The Age from Melbourne, Victoria, Australia on December 27, 1972 · Page 24
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The Age from Melbourne, Victoria, Australia · Page 24

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Melbourne, Victoria, Australia
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Wednesday, December 27, 1972
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Page 24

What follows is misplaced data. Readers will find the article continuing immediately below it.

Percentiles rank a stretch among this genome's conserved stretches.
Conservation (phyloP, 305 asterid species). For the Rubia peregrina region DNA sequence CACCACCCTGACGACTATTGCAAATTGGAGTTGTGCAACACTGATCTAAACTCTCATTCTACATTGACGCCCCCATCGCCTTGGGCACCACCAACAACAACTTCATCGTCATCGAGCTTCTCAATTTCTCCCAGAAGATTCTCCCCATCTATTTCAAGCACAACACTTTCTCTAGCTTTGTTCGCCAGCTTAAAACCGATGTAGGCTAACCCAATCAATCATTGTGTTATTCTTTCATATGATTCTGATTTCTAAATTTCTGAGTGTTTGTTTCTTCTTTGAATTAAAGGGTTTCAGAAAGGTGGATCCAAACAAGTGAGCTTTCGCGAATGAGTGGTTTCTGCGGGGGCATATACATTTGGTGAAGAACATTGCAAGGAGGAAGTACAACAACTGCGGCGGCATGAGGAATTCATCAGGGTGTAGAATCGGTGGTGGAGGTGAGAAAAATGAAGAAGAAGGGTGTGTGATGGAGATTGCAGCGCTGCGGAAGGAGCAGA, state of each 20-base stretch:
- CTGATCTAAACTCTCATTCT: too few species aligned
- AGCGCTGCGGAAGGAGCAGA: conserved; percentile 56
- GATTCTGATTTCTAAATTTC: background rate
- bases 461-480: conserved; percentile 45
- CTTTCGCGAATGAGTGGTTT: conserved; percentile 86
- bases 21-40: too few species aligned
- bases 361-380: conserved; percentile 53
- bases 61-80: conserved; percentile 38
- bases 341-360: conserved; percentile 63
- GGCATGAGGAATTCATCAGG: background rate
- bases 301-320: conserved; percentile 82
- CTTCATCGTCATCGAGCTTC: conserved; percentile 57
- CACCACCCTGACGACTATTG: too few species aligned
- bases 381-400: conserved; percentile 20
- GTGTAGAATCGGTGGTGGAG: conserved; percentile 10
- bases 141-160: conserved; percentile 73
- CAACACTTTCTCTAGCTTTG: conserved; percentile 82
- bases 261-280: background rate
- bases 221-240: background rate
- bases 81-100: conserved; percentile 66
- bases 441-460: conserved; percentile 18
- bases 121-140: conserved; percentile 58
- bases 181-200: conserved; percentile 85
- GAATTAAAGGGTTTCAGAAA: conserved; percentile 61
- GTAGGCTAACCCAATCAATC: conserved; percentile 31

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JACK KAY AND THE MANAGEMENT, MARIO ANO DIANNI ZANNETTI Wish all their patrons a prosperous New Year MATADOR ROOM HOTEL CECIL dir. Lonsdale Qtim Streets, MtlbouriM. 67 711 Wednesday December 27, 1972 36,697 Page 24 THE AGE HENRI WINTERMANS Opening day shocks in Australian tennis championships at Kooyong witch to uter son mild fully imported cigars Rosewall and. Ander out go By PETER STONE What a nightmare! Ken Rosewall and Mai Anderson, the two men who brought tennis back to Australia just 12 months ago, beaten in the second round of the national championships at Kooyong yesterday. First it was Anderson to fall. He was beaten by former national serviceman Bob Giltinan on an outside court. Then, just minutes later, it was all over on the centre court when Rosewall went down to West German, Karl Meiler. And to add to the Indignity of It all, Australian Davis Cup player Colin Dibley was knocked out by an unknown Hungarian, Szaby Baranyi. Perhaps to some it was the end of the champion" ships. Who was left? Rosewall, the No. 1 seed, was out; Anderson, the No. 3 seed, was out, and Dibley, the No. 7 seed, was out. But the president of the Lawn Tennis Association of Australia, Mr. Wayne Reid, wasn't so pessimistic. "Last year, when Rosewall, Anderson, Sedgman D ramatic stand by Talat From PERCY BEAMES ADELAIDE. Congratulations seemed to be in order . . . the first Test against Pakistan had been won or so the Australian players believed. They had started to troop off the Adelaide oval, but they had overlooked one small detail Pakistan opening batsman Talat Ali Malik. He had been ruled out of the Test, if not the rest of the Australian tour, because of a double fracture of the right thumb, received when he was hit by a short ball from Dennis Lillee in the first innings. And when Pakistan's ninth wicket fell yesterday with the dismissal of captain Intikhab Alam, . magnificently caught by Greg Chappell, Pakistan was 9214 and the Test was history. Australia was 114 runs ahead. But it was then that Pakistan pulled the greatest piece of cricket drama seen in Test cricket that even those fanatics with long memories can recall. The Australian players were signalled from the Pakistan dressing room to stay on the field, and Talat made his way to the crease to perform a dramatic, one-handed batting feat. Talat used only hi left hand to deal with nine deliveries from Australia's spinning star, Ashley Mallett, to stay at the crease for eight minutes. His right hand and injured thumb, which was heavily protected with bandages, was carried behind his back for safety. : If putting off the inevitable for another day means anything it would if today's play was washed out the move was successful, and highly praiseworthy. But a cold shiver runs down my back when I think of what might have happened had one-handed Talat been forced to face even one delivery from Lillee. It could have happened. The unexpected drama did not end 'with Talat taking the crease, but remained right until the last ball of the day, bowled by Mallett. The off-spinner managed to find the inside edge of the bat and force a snick that carried waist high to the right-hand side of Ian Redpath, fielding at short backward leg. If Redpath had taken the catch the move of sending Talat into bat would have been proved a needless risk in the last few minutes play that went on to stumps. Redpath got his hands to the catch, juggled the ball, then lost it, so the Talat batting drama will have its second episode today. Mallett was the bowler who went within one wicket of putting the finishing touches to the Test yesterday. Turning on his best Test performance the SA off-spinner took seven wickets for 59 after sending down 23, overs. It surpassed his previous best performance of 664 against India in the third Test at Delhi, in 1969. Twice in the innings Mallett took wickets off consecutive deliveries and had chances to take a hat-trick. He dismissed left hand opening batsman Sadiq with the third ball of his 14th over, then had Asif Iqbal caught next delivery. The defensive bat of Intikhab Alam kept the next Mallett delivery out. Then, when Mushtaq was out leg before Mallett induced wicketkeeper Wasim to lift the next delivery out to deep mid-on for a catch to O'Keeffe. Again the hat-trick chance slipped away when Saleem Altaf successfully packed up to the next ball. Mallett bowled well, but his figures suggested the off-spinner was nearly unplayable. He was nothing like that dangerous, but bowled intelligently and took advantage of some helpful turn from the pitch. Experienced English batsmen would not have made things so easy for him. The start of play was delayed by rain for 205 minutes, and when Mallett, first with Lillee, then with spin partner Kerry O'Keeffe, had bowled for an hour without causing Sadiq and Mushtaq undue concern, Pakistan had reason to believe the fight back would be carried deep Into today. Clever bowling started the collapse. Mallett kept altering his angle and turn to Sadiq by switching from over to around the wicket. Sadiq was drawn forward to a cleverly flighted ball, and his straight drive was hit shoulder high for a smart caught and bowled effort. That started Mallett off on a rich four-wicket "bag" for seven runs off 19 deliveries. AUSTRALIA First Innings 5M PAKISTAN First Innings 287 Second Innings Runs Mln. SADIQ, c and b Mallett 81 215 SAhbU, low, d maueti su ABBAS, c Marsh, b O'Keclre 0 KKAn, c I. nappeu, d niaiicu u MUSIITAO. Ibw. b Mailed IQBAL, c G. Chappell, b Mallett ALAM, 0 G. Chappell. b Lillee . . WASIM, c O'KecRe, b Mallett .. MASOOD, c Marsh, b Mallett .. SALEEM, n.o TALAT, n.o. Sundries (3 byes, 4 leg-byes, 3 no-balls, I wide) II 118 4 21 86 I 59 I 12 62 8 Total for nine wickets 214 Batting Time: 302 mln. Alam hit one 6. Fall: 88, 88, III, 162, 182, 182, 182, 211, 214. BOWLING (O.M.R.W.)l Lillee. 14-2-53-1; Mnssle, 9-3-28-0; 0. Chappell, 4-0-21-0; Mallett, 23-6-59-7; O'Keeffe, 14-1-44-1. Attendance; 2018; Rccrplts, (1262.50, Match attendance, 30,203) Match receipts, (21,327, f and Rose were winning, everyone was asking what was wrong with the younger players. Now they are saying the old players have had it," he said To see Rosewall In his 2-6, 3-6, 2-6 defeat at the hands of 23-year-old Meiler yesterday you would think he has no future in tennis. r It just wasn't the vintage Rosewall stuff we have come to expect from the Little Master. He seldom middled the ball, and was generally out-manoeuvred by the West German. Rosewall would not have said that he had been taking antibiotics for a throat infection unless he had been asked. Nor would he have admitted to feeling poorly when he played unless he had been asked. His first words when he came off the court were: "The way I played I deserved to lose. But make no . mistake he's a very good player. . "I had no feeling in my racquet. I couldn't get the ball moving the way I wanted it to. - "Naturally, it's a big disappointment to me because I played so badly. But why talk about it? I want ; to forget it." Did the loss cause Rosewall to wonder about his : future ? "I'm going to forget all about it. Tennis is my life and I'm not about to let this defeat upset me," Rosewall said. ' "It seems funny, but on the very first point I RIGHT: If Ken Rosewall looks bewildered as he checks the scoreboard during his match in the Australian tennis titles at Kooyong yesterday, it's because he is. There's the reason below , . BELOW: Virtual unknown Karl Meiler, of West Germany, bangs down another power serve against Rosewall. Meiler handed out a sound defeat to the veteran Australian champion. fell over, and I thought, 'well, that's a good start", and from there I went downhill. "I don't like to go out so early, nor so easily, because it must affect the tournament, but there it is," Rosewall said. He had not even entered in the doubles, because he had been reserving his full energies for the singles championship, which he won last season. But apart from Rosewall's lethargy, it was the West German's great service and return of service that brought about the world champion's downfall. Meiler's short shots left Rosewall stranded, and his volleys, both deep and short, left the little man perplexed. But, as Meiler admitted, he went on to the court . with a devil-may-care attitude. He had no name to protect, but certainly a lot to gain. Meiler was modest in victory . : . "I don't overestimate the success, because Rosewall wasn't playing too well," he said. . A former X-ray purchasing officer from Erlangen, near Nuremberg, Meiler was forced to take two years off from tennis in 1969 and 1970 because of shoulder and wrist injuries. He still wears a heavy strapping on his right wrist. - But he came back at the start of last year and has performed well in the smaller European clay court events. This year he estimates he fias made 'ri? , " ' r . , - TuIJ Hunter Cup heats start Six to set pace By GRAEME SCOTT Six pacers look certain to dominate the first round of the A. G. Hunter Cup heats at the Showgrounds tonight. Globe Score, Alipes, Deep Court, Reichman, Welcome Advice and Mon-ara, stand head and shoulders above the remaining 18 starters iin the three divisions. Fortunately those six have been divided equally into the three heats. The first heat is a match between South Australian star, Globe Score, and local mare Alipes. Interstate bookmakers have made Globe Score a 45 favorite from Alipes at 72. All others are double figure odds. Last month Globe Score won his heat of the Melbourne Pacing Cup, and then finished an unlucky second behind Rhodonite in the final. v He has drawn handily in barrier three tonight, and in that position has a decided advantage over Alipes, who will start from the outside of the second row. The Ballarat-trained speedster Reich-man is being quoted, at 25 in the second heat, and should win easily. Again there appears to be only one danger Deep Court. The third division will provide the greatest attraction for the night, with Inter-Dominion winner Welcome Advice and runner-up Monara very evenly matched. ' Both have drawn the front row, . but Monara, a brilliant beginner from a standing start, should take up the early running. If he goes straight to the front, it Is doubtful whether Welcome Advice can come from behind and beat him. In Interstate markets, Welcome Advice is favorite at even money, with Monara close handy on 54. Inside . . . Mornington race guide 23. O Nighf trots guide 21. approximately SUS10.000 (compared with the $130,000 that Rosewall has made in 1972). He was ranked No. 5 in Germany last year, but has never played Davis Cup for his country. Meiler admits that he is only just breaking better than even from tennis, and is disappointed that he is not receiving any assistance to play the Australian circuit. "I have to pay everything for myself, but maybe after today it will be a different story," he said. Anderson, who beat John Newcombe in the quarter-finals of the national title last year, but was beaten by Rosewall in the final, was a bitterly disappointed man, but said he had only himself to blame. Anderson decided when the Tasmanian titles were washed out over the weekend to return to Queensland for Christmas, and he arrived in Melbourne at 2.30 p.m. yesterday afternoon, just 30 minutes before his match against Giltinan. "I'm a fool, and I realise it now. That is no way to go into a match in the Australian championships," Anderson said. For Giltinan it was a great victory, and one which proved he has suffered little from 18 months in the army. He was discharged last Thursday from national service, and he had said before going on to the court that tennis was again his career and he was going to make the most of it. Victoria set 355 Bold act by Taber By PETER McFARLINE The spirit came back to Christmas cricket at the MCG last night . . . New South Wales Shield captain Brian Taber made a generous declaration. wei tr gilts ainer By LINDSAY MUDGE An angry part-owner and trainer lashed out yesterday at the system by which racehorses are handicapped. He closed his side's second innings against Victoria at the stumps score of 6344. Victoria thus has to make 355 in 330 minutes today to win. As Taber said: "If they get the runs, they deserve to win. It's been a great game the best I've played in here." Victorian captain . John Scholes set the scene when he declared his side's first innings closed yesterday morning at 7305 10 runs behind NSW. It is the first time this season at the MCG that daring declarations have paved the way for a grandstand finish. And it should bring results at least from an attendance point of view. Taber was able to make a game of it because of some scintillating batting by his team-mates. Doug Walters kept to the pattern of his cricketing life with a brilliant 133 following a first innings failure. Alan Turner hit 68, Stuart Webster 36 and Gary Gilmour 29 not out in the day innings that most would have thought impossible after NSW's disastrous 210 start yesterday morning. Ross Collins made 61 but, in the interest of cricket, the less said about it the better. Collins made his runs in 223 minutes; with six 4s. His 50 took 138 minutes, and he languished on 58 for 51 minutes before scoring another run. 4n that time, he faced 60 balls from fast bowler Alan Hurst alone without bothering the scorers. During Collins' period of inertia, Doug Walters went from 77 to 122. Slips- fieldsman Alan Sieler had every reason to feel proud when he caught Collins off "Froggy" Thomson. Both had done cricket a service, far more than had been done when Sieler and Graeme Yallop dropped him at 11 and 53 respectively. Walters' 133, made in 228 minutes with 15 4s and a 6, showed what he could do when he applied himself. He ignored balls outside the off stump, played straighter than he has for seasons and probably needs only another big hand to book himself a quick trip to the West Indies late next month. Turner, touted as a future Test player two years ago, certainly looked it yesterday. His straight driving of Thomson, Hurst, Max Walker and Jim Higgs was a treat. In fact, no-one in this vintage batting year at the MCG has hit the ball harder in front of the wicket. The Victorian bowlers labored on an unsympathetic wicket. Hurst captured the wickets of Ron Crippin (0) and Allan Anderson (2) in his first two overs but Walters and friend (Collins) added 194 in 210 minutes, although Collins was beaten by the ball countless times. The rest of the bowlers were ordinary, particularly spinners Higgs, Sieler and Peter Bedford. New Test bowler Max Walker was used sparingly by Scholes, but took the wicket of Webster with the best ball of the day an off-cutter. "Handicaping should be handed over to the. computer," declared Geoff Robertson after his horse, El D'Amour, had lumped 63 kg to a narrow win in the Tooronga Handicap (2000m). "It is absolutely ridiculous the weights El D'Amour is being asked to carry in the city in view of the number of races he has won." Mr. Robertson said the whole handicapping system needed to be reviewed. Discrepancies in weighting left much to be desired and racing people were demanding a better system. Last night, VATC handi-capper (Mr. Ted Williams), partly agreed with Mr. Robertson. "I think that all form will be computerised in 10 years, but the opinion of the handicapper will still be needed to frame the actual weights," he said. Punters had worrying moments in the straight yesterday when top country jockey Michael Cook , had to use all his vigor to get hot 54 favorite home by a long neck from Telling (251). Telling, ridden by apprentice Peter Hulland, carried only 47' kg. Mr. Robertson said: "I am so disappointed with the weight El D'Amour is receiving that he will miss the city over the New Year period, and race at Burrum-beet on Monday. "I cannot understand why El D'Amour should be given 63 kg today and 58 kg for the Burrumbeet Cup." Mr. Williams, who frames weights for Caulfield and Sandown, said the system of computerising form was already being used in England. "The system works well, although the actual weight ing is still the job of the handicapper," he said. Mr. Williams said art Australia-wide system of computing universal form for handicappers would be of major assistance. This would overcome the risk of some form being overlooked. "I am convinced that the science of handicapping will be advanced a great deal by computerisation, but the computer is still only as good as the information which is fed into it," Mr. Williams said. A senior racing official said he considered computerisation could prove of tremendous assistance to city and country handicapping. Hot rod derby to Australian CHRISTCHURCH, Dec. 26. Experienced Australian supermodified hot rod driver, W. Warner, convincingly won the final of the South Pacific Derby, held over 15 laps at the Templeton speedway on Saturday night. Driving a 600-brake horsepower V8 Holden, Warner led from start to finish. MORNINGTON RACES TODAY 9 RACES 1st Race 1.20 p.m. Special Train leaves Spencw- St. at 11 a.m. Stops FUnde.-,., St.. Caulfield. Mordialloc. Frankston. Free Bus from Mornington to . Course. Buses leave opposite Forum Theatre. L. G. CARR, Secretary. NEW SOUTH WALES. First Innings SIS. VICTORIA, First Innings 7303 dec. Second Innings R. CRIPPEN, b Hurst A. ANDERSON, c Bedford, b Hurst .. .. R. COLLINS, c Sieler, b Thomson . . D. WALTERS, c Robinson, b Thomson .. .. A. TURNER, c Baldry, b Hurst s. WEBSTER, b walker G. GILMOUR, n.o J. THOMSON, n.O. .. Sundries (9 b., 4 I.b., I n.b.) TOTAL for six wickets (dec.) Fall: 0, 10, 204, 234, 291, 321. Walters hit one 6. BOWLING BOWLING (O. M. R. W.). A. Hurst 20-S-92-3; A. Thomson Runs Mln. 4s 0 3 2 16 . 61 223 . 133 22S I5 .m 8 . 36 62 S . 2 26 3 S g 1 . 10 ."344 15-2-61-2; M. Walker 11-2-53-1; I -0-1 1-0; A. Sieler 11-0-52-0. i. Higgs 13-1-65-0; P. Bedford Umpires: J, Collins, K. Butler. Attendance! il4; reccpltsi 12201. V lly flf ms For all summer sporting news Racing, Trotting and the Dogs; for Test Cricket and Shield; for everything from Big Tennis to beautiful birds on the beach if it's summer sport you're after, Nine's the name of the game. 6.30 Notional Nine News, Sport and Weather 7.00 This is your Life 7.30 The Smith Family 8.00 Division 4 9.00 Wednesday Movie (A). "The Gypsy and the Gentleman" (1958). Stars: Melina Mercouri, Keith Mitchell, Flora Robson. 10.45 National Nine News Gel the Channel 9 leeling Registered for poitlng ss a newspaper Category B and registered as a newspaper at the British fon ofnet.